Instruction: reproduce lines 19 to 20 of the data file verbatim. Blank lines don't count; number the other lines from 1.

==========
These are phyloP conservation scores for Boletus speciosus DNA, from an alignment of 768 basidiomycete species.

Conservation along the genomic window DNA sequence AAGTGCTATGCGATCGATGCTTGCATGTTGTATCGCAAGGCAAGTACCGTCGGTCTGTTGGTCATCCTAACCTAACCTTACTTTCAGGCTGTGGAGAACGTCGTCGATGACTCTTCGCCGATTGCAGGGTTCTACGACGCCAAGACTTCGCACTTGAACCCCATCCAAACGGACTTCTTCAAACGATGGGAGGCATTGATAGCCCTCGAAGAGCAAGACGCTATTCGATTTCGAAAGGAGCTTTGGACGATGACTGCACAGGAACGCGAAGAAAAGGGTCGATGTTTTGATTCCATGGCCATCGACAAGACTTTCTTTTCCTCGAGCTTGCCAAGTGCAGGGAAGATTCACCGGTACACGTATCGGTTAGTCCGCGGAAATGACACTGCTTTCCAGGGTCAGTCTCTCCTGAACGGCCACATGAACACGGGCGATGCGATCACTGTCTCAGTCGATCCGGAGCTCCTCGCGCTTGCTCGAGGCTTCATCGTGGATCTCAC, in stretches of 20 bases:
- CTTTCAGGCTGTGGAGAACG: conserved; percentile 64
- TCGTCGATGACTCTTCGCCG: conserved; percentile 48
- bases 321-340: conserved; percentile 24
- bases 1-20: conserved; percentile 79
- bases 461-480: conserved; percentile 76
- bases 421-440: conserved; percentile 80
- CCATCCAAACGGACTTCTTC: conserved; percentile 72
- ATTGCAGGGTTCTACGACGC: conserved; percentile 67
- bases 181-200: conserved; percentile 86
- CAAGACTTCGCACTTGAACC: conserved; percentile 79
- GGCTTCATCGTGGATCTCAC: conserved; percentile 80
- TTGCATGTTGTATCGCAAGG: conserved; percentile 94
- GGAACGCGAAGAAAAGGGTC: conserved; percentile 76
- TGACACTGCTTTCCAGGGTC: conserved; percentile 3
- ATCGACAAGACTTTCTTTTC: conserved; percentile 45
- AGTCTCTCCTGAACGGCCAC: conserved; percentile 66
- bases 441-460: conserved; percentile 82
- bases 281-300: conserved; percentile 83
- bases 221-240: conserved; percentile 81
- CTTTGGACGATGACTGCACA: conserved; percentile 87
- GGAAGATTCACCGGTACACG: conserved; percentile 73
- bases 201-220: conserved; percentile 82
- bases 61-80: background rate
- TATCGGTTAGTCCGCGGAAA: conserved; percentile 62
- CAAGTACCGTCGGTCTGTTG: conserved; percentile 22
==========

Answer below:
- bases 441-460: conserved; percentile 82
- bases 281-300: conserved; percentile 83